4 Replies Latest reply on Aug 13, 2016 6:50 AM by Jonathan Drummey

    Forward Weeks supply calculation

    Philip George

      Hi,

       

      I am trying to calculate the forward weeks supply based on each weeks inventory.Result expected is shown in Green in the below screenshot.

       

                                                                                                                                                           

      Wk0 I have an inventory of 400 and I can satisfy the demand for 3 weeks(demand of Wk0+Wk1+Wk2). Hence the result is 3.

      Wk1 I have an inventory of 500 and I can satisfy the demand for 3 weeks(demand of Wk1+Wk2+Wk3). Hence the result is 3.

      Wk2 I have an inventory of 300 and I can satisfy the demand for 2 weeks(demand of Wk2+Wk3). Hence the result is 2.

       

      Can Someone help me to get this calculation in Tableau. Any help is appreciated.

       

      I have attached a Tableau workbook also.

        • 1. Re: Forward Weeks supply calculation
          Benjamin Greene

          This is a tough one for me. I'm sorry I can't come up with a more generalizable/scalable solution, but here's what I've got. I made a How Many Weeks Can Be Supported calculated field with the following syntax:

           

          IF SUM([Inventory on hand])<SUM([Demand])

          THEN 0

          ELSEIF SUM([Inventory on hand])<WINDOW_SUM(SUM([Demand]), 0, 1)

          THEN 1

          ELSEIF SUM([Inventory on hand])<WINDOW_SUM(SUM([Demand]), 0, 2)

          THEN 2

          ELSEIF SUM([Inventory on hand])<WINDOW_SUM(SUM([Demand]), 0, 3)

          THEN 3

          ELSEIF SUM([Inventory on hand])<WINDOW_SUM(SUM([Demand]), 0, 4)

          THEN 4

          ELSEIF SUM([Inventory on hand])<WINDOW_SUM(SUM([Demand]), 0, 5)

          THEN 5

          ELSE LAST()+1

          END

           

          This basically compares the current Inventory on hand value to the sum of the upcoming demand values, going out five weeks. When you replicate this in a real data set, you'll want to add as many more of those ELSEIF, THEN statements as it takes to account for the greatest value in the data. Finally, the ELSE LAST()+1 part of the calculation is in there just to give the correct values for the last couple rows in the data, where the Inventory on hand is greater than the sum of all the upcoming Demand values.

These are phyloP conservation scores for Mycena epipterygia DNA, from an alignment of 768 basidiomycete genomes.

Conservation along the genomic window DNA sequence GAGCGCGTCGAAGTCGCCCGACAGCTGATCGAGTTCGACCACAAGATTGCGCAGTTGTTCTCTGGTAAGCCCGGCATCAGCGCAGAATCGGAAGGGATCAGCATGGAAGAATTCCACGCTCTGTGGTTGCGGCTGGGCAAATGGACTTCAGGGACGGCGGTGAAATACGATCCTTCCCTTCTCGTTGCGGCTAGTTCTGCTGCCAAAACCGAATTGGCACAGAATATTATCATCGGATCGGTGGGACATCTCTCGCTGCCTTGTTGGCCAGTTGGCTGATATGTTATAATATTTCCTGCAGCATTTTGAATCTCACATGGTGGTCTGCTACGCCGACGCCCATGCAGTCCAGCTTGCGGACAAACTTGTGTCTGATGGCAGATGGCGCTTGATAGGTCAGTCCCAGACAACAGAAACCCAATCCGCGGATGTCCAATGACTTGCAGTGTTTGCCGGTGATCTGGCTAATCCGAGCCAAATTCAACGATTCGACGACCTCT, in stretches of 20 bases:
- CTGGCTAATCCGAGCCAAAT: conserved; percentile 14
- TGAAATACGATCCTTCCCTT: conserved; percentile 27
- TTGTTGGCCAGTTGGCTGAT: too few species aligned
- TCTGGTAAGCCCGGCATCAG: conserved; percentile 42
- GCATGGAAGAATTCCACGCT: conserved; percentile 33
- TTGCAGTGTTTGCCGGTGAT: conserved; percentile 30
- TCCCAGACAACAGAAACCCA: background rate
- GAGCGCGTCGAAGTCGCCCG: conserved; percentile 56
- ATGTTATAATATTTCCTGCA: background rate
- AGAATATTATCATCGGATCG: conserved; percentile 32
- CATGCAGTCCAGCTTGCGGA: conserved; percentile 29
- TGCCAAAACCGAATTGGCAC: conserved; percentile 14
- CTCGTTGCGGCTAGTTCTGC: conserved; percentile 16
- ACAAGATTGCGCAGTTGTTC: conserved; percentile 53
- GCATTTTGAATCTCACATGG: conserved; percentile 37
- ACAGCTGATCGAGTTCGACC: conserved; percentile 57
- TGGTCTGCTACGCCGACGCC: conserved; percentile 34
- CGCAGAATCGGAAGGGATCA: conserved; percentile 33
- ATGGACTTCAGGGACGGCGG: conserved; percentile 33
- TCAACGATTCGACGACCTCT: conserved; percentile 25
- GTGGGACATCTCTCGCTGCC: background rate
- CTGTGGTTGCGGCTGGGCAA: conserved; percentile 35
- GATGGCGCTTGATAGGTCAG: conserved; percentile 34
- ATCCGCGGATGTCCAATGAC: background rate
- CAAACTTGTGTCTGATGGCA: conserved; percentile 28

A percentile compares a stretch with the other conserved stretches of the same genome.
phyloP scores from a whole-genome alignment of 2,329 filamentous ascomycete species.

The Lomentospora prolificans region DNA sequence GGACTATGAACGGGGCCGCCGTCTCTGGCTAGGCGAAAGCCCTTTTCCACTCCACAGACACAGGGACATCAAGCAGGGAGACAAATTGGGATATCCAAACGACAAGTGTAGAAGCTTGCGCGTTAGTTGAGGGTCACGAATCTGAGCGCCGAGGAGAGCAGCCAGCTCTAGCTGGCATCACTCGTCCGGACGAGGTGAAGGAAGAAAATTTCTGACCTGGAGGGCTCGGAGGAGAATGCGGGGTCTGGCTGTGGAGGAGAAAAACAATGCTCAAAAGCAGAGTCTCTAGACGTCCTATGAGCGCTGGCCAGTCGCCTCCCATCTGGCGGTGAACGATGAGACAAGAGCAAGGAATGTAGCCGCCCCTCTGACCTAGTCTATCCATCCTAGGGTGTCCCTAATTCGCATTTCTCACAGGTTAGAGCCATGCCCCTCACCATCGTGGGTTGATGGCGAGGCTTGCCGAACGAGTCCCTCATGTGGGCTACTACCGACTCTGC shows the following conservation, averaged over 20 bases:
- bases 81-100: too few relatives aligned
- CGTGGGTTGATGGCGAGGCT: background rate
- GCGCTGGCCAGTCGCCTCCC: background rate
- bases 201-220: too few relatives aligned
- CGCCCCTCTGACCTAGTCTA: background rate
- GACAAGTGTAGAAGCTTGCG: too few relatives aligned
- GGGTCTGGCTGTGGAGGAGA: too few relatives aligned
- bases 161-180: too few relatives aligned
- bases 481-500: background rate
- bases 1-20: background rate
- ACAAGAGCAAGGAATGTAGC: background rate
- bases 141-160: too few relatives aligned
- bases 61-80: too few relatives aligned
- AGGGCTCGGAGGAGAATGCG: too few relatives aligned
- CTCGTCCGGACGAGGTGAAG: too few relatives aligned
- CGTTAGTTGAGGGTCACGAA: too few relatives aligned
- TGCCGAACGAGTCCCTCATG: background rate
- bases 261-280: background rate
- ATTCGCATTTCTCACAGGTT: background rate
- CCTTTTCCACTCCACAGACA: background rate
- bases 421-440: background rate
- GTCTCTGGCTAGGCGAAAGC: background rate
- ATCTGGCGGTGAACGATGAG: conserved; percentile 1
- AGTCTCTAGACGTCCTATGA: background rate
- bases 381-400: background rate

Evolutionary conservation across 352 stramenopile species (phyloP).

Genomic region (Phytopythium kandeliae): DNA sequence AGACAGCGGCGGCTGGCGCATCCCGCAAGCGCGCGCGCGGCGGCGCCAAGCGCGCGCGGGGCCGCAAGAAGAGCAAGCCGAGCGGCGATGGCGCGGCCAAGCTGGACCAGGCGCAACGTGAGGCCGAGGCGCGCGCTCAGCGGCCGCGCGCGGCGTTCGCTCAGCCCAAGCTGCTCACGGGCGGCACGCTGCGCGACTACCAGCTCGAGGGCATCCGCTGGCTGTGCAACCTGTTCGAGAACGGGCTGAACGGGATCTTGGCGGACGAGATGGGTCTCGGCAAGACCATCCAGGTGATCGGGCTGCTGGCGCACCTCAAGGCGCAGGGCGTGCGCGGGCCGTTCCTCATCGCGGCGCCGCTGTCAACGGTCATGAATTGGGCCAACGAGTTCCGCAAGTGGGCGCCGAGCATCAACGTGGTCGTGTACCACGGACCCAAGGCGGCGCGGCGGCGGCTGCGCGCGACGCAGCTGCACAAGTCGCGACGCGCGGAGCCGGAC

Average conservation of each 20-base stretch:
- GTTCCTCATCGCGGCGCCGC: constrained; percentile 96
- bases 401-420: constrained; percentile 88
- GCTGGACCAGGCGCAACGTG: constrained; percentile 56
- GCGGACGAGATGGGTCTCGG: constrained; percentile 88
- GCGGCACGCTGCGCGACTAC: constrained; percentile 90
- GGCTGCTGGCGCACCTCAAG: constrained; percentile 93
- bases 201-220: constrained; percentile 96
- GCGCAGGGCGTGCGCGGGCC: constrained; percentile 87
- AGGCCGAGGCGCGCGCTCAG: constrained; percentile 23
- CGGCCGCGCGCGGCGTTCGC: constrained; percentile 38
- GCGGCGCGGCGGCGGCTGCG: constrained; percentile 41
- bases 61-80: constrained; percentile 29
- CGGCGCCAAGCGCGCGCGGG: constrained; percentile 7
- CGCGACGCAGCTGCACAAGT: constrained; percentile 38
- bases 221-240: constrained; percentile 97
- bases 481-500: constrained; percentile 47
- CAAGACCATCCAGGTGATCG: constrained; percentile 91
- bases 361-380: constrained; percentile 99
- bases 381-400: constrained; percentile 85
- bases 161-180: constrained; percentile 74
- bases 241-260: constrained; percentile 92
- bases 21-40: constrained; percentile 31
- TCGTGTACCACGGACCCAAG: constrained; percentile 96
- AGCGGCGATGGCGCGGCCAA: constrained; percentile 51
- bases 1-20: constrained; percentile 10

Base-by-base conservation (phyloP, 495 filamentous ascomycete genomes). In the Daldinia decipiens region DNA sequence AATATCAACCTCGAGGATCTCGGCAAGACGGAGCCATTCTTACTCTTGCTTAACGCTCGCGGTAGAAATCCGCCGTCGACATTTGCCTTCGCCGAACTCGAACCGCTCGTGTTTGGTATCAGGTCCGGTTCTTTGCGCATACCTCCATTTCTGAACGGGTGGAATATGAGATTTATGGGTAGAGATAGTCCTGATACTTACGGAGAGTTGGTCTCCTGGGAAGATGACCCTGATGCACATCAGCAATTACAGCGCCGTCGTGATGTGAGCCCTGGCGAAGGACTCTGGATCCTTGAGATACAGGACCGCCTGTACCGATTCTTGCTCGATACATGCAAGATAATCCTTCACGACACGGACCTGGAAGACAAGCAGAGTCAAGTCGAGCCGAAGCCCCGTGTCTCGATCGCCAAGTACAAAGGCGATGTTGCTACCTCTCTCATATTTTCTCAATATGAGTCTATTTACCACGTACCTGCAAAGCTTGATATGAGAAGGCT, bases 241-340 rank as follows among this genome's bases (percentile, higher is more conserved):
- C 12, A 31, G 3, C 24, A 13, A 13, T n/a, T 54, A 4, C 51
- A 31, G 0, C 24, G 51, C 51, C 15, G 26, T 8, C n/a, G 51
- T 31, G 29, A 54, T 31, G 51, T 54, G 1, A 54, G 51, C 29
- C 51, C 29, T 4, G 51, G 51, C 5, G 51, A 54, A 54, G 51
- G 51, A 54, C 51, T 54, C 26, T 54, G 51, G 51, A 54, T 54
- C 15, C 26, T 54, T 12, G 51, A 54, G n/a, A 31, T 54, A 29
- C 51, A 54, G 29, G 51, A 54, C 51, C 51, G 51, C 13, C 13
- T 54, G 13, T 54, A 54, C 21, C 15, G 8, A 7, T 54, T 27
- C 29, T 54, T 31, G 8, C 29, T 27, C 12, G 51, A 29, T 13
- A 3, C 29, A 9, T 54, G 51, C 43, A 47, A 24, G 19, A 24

2 of 2 people found this helpful
          • 2. Re: Forward Weeks supply calculation
            Philip George

            Thanks Benjamine.

             

            I also got this long calculation for future 26 weeks. But it works.Thanks again.

             

            Is there any way we can make the offset dynamic so that we can avoid the long calculation?

             

            Regards,

            Philip

            • 3. Re: Forward Weeks supply calculation
              Philip George

              Jonathan Drummey Shawn WallworkJoe Mako

               

              Hi All,

               

              Could you also please have a look into the calculation.

               

              Regards,

              Philip

              • 4. Re: Forward Weeks supply calculation
                Jonathan Drummey

                Hi Philip,

                 

                @Greene's calculation is how I'd do it, here's an explanation why:

                 

                Computing forward weeks supply is a type of fitting calculation where for each week the inventory for the current week needs to be compared to 0 (current) to N future weeks and the best fit is the Nth week that has a running sum of demand that is less than the 0th week's inventory. The usual way this is done in languages that don't have a higher-level fitting function defined is by iterating over the 0,1,2,3,...N  weeks until the best fit is determined. Tableau does not have the ability in its calculation language to iterate multiple times for a single mark***. @Greene's calculation works around this by using the long IF statement so all the iterations are done as separate computations inside a single calculation. You could write a simpler-looking calculation using Tableau's R integration in a for/next or while loop, but I don't know that it would be any faster than the nested calculation due to the overhead of calling R.

                 

                ***Tableau has only one self-iterating function. Using PREVIOUS_VALUE() we can iterate a calculation over multiple marks, but not have multiple iterations in a single mark.

                 

                Jonathan